Old Mole Variety Hour
The Old Mole burrows down to the roots of the great issues of our time – the struggles of ordinary people for democratic and sustainable ways of life. The Mole goes where corporate media fear to tread, supporting grassroots challenges to top-down authority and giving voice to movements that shake the foundations of an unjust society. The Moles' perspective is democratic, broadly socialist, and feminist. (We count Karl Marx as a friend).
Our graphic lettering is by Charlie Ertola.
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It's time to stop talking about charity for Haiti and start talking about justice--about recovery, responsibility and fairness. Frann Michel puts the Hatian disaster in historical context and demonstrates how " Haiti was made poor--by France, the United States, Great Britain, other Western powers and by the IMF and the World Bank" (Richard Kim, The Nation). You can read this piece here, where you'll find links to much more information.
Media critic Robert McChesney was in town this week to talk about his new book, co-authored with John Nichols, Tragedy and Farce: How the American Media Sell Wars, Spin Elections, and Destroy Democracy. The Old Mole's Denise Morris talks with him about what independent journalism needs in order to survive. McChesney is co-founder of Freepress, and you can read an article summing up his book here.
Book Mole Larry Bowlden reviews Portland writer Heidi V. Durrow's first novel The Girl Who Fell From the Sky. It's about being neither black or white in a world that thinks in black and white.
An archive of Larry's reviews can be found here.
Oregonians will be voting on two state tax measures that increase what corporations and wealthy individuals contribute to State government. Steve Novick from the Yes For Oregon campaign talks with the Old Mole's Bill Resnick about what the measures would do and the fallacies in the arguments of the opposition. You can contact the campaign at 411 N.E. 19th Ave. Portland, OR 97232 | 503-234-0444 or through their website.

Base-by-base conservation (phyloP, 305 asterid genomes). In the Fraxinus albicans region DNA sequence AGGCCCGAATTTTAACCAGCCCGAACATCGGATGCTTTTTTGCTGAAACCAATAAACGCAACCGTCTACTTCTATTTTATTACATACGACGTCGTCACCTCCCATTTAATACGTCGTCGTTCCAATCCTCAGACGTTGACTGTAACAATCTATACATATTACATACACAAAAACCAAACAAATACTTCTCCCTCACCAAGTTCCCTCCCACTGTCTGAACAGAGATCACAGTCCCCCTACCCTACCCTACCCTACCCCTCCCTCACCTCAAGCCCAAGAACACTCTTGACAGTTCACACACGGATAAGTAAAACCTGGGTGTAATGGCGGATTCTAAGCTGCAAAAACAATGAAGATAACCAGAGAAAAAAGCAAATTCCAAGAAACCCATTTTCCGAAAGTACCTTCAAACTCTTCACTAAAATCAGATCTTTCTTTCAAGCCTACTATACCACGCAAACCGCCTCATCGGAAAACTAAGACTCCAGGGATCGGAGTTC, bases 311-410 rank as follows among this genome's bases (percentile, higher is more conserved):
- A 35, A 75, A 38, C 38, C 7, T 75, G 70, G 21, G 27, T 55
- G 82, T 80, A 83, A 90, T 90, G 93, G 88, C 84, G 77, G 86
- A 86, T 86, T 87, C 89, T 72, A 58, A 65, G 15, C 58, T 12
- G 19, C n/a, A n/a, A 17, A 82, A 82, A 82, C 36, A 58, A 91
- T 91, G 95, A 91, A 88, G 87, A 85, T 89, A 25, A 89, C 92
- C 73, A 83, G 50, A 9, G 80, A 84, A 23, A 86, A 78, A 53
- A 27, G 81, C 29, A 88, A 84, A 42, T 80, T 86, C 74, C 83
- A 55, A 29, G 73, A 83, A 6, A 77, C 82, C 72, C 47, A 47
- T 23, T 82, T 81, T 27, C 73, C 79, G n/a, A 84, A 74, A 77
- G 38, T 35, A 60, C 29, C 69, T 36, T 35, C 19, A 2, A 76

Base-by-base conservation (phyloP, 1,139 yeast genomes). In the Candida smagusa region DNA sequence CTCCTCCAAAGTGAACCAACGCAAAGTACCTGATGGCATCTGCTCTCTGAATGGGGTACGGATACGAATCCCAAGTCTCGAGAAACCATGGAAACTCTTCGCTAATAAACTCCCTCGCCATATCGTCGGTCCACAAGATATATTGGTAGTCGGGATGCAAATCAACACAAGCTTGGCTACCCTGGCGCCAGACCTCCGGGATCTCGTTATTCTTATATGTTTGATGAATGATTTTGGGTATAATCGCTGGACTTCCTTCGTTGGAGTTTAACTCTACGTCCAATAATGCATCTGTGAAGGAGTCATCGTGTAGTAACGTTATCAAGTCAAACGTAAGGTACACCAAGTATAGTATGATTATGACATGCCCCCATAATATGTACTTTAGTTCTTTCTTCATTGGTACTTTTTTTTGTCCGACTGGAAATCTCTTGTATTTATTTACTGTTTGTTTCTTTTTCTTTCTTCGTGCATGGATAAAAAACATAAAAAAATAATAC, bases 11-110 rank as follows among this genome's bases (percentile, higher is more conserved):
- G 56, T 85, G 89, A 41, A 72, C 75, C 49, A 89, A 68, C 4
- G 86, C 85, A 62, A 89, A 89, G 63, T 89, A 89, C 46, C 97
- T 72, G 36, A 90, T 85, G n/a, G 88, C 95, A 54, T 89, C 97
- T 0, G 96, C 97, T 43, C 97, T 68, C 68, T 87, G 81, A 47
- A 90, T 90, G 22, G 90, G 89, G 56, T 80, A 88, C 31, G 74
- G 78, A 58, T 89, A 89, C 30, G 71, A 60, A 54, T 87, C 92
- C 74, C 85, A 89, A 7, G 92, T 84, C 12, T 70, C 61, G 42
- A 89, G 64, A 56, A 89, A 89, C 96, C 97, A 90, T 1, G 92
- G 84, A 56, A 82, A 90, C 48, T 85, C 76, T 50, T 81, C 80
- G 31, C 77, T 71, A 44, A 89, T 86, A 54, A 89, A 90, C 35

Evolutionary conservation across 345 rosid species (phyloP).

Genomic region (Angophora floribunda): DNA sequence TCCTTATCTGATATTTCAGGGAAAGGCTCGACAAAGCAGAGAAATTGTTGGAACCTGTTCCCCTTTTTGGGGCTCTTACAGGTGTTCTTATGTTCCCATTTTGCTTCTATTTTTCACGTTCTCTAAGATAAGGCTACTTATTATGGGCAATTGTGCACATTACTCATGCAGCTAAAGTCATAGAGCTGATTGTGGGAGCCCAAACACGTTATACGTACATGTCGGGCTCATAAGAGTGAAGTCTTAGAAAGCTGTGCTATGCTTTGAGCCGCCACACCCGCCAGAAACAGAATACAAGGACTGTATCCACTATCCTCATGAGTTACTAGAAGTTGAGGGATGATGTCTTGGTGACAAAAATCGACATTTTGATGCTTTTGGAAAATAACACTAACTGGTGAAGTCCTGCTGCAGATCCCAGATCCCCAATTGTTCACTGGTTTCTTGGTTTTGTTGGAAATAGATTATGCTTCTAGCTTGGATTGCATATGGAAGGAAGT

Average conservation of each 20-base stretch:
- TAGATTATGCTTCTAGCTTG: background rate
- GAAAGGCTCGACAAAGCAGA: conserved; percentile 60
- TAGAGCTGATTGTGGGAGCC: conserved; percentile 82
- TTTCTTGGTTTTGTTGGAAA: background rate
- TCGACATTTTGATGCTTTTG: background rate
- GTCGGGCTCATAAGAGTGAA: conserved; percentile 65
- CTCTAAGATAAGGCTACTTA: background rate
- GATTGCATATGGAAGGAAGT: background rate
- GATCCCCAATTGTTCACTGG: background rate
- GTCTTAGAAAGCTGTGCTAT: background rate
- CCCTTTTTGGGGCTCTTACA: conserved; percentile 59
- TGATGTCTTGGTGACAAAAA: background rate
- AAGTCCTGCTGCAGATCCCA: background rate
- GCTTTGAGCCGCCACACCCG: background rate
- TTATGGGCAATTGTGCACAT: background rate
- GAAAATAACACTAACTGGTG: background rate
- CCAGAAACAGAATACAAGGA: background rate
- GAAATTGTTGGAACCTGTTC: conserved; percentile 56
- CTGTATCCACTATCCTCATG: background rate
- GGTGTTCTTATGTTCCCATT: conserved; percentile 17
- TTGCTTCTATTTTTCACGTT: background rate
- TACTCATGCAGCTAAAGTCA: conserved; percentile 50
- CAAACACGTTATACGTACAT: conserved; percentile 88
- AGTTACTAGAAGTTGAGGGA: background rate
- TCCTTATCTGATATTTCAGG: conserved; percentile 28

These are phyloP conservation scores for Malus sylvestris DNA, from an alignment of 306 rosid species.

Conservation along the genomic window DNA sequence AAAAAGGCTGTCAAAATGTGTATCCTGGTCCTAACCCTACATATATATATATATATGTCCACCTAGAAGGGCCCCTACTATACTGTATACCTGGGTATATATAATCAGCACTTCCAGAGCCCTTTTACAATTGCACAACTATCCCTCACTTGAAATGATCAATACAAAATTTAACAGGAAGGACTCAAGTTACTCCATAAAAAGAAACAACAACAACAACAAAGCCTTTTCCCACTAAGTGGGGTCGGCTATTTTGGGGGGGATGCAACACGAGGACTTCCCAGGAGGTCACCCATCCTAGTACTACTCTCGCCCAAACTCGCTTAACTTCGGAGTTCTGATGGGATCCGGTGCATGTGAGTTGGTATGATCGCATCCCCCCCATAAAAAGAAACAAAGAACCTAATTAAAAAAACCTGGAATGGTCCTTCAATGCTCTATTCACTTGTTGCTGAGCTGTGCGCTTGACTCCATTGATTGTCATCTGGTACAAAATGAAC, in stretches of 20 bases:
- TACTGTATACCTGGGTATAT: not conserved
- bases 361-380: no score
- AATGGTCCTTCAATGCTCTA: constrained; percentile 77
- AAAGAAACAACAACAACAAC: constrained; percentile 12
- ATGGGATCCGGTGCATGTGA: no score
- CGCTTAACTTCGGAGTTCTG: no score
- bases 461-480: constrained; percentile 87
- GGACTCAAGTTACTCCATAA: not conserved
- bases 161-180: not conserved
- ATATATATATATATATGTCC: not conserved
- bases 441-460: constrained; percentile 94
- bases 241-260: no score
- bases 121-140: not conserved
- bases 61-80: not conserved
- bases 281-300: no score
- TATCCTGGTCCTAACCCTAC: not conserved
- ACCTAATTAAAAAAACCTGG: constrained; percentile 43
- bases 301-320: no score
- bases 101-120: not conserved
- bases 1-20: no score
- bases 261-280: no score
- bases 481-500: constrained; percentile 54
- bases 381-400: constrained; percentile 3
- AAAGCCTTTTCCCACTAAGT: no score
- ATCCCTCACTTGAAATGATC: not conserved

James Cameron's new blockbuster movie Avatar has been widely debated: what is it really saying about people with disabilities, the environment, racism, colonialism, and other important social questions? Our Movie Moles Frann Michel and Denise Morris have a rousing good time taking down the pretensions of this huge movie phenomenon. Their blog has lots of quotes from and citations of the ongoing discussion of the film.
Can electricity be produced locally where it can be controlled by local communities? Yes, claims Judy Barnes of Oregonians For Renewable Energy Policy in this conversation with Bill Resnick. She points to the example of Germany where it is possible for residents to sell back to the system the energy they produce themselves with solar panels or windmills -- or maybe even by riding their stationary bikes! Barnes will be speaking at a Community Forum on Building a Green Oregon, Saturday, January 16 and the First Unitarian Church, SW 12th and Salmon, starting at 10 am.
Radical musicologist Brad Duncan talks with Bill Resnick about the political rap artists The Welfare Poets, Chosan, and Black Skeptik. We hear samples of their music followed by a discussion of their music as the poetry and the politics of everyday life. Here are links to videos of Black Skeptik, "Rent"; Chosan, "This is My America;" and The Welfare Poets, "Warn Them."
Hosted by Clayton Morgareidge, this show discusses Oregon tax measures with Steve Novick; the blockbuster movie "Avatar," making the power grid democratic, and the latest in political rap music.
To hear the whole show, use the play button below. To hear individual pieces and find more information, follow these links:
Kristian Williams, Portland writer and author of Our Enemies in Blue: Police and Power in America, continues his discussion of last week with Bill Resnick about police violence. In this second part of the interview, Bill and Kristian look at what it would take to make policing non-violent.
Examining the case of Umar Farouk Abdulmutallab, the young Nigerian man who tried set off an explosion on a plane from Amsterdam as it approached Detroit on Christmas day, Clayton Morgareidge suggests that terrorist acts can result from the frustration of the democratic desire for solidarity. For the text of this commentary and links to sources, go here.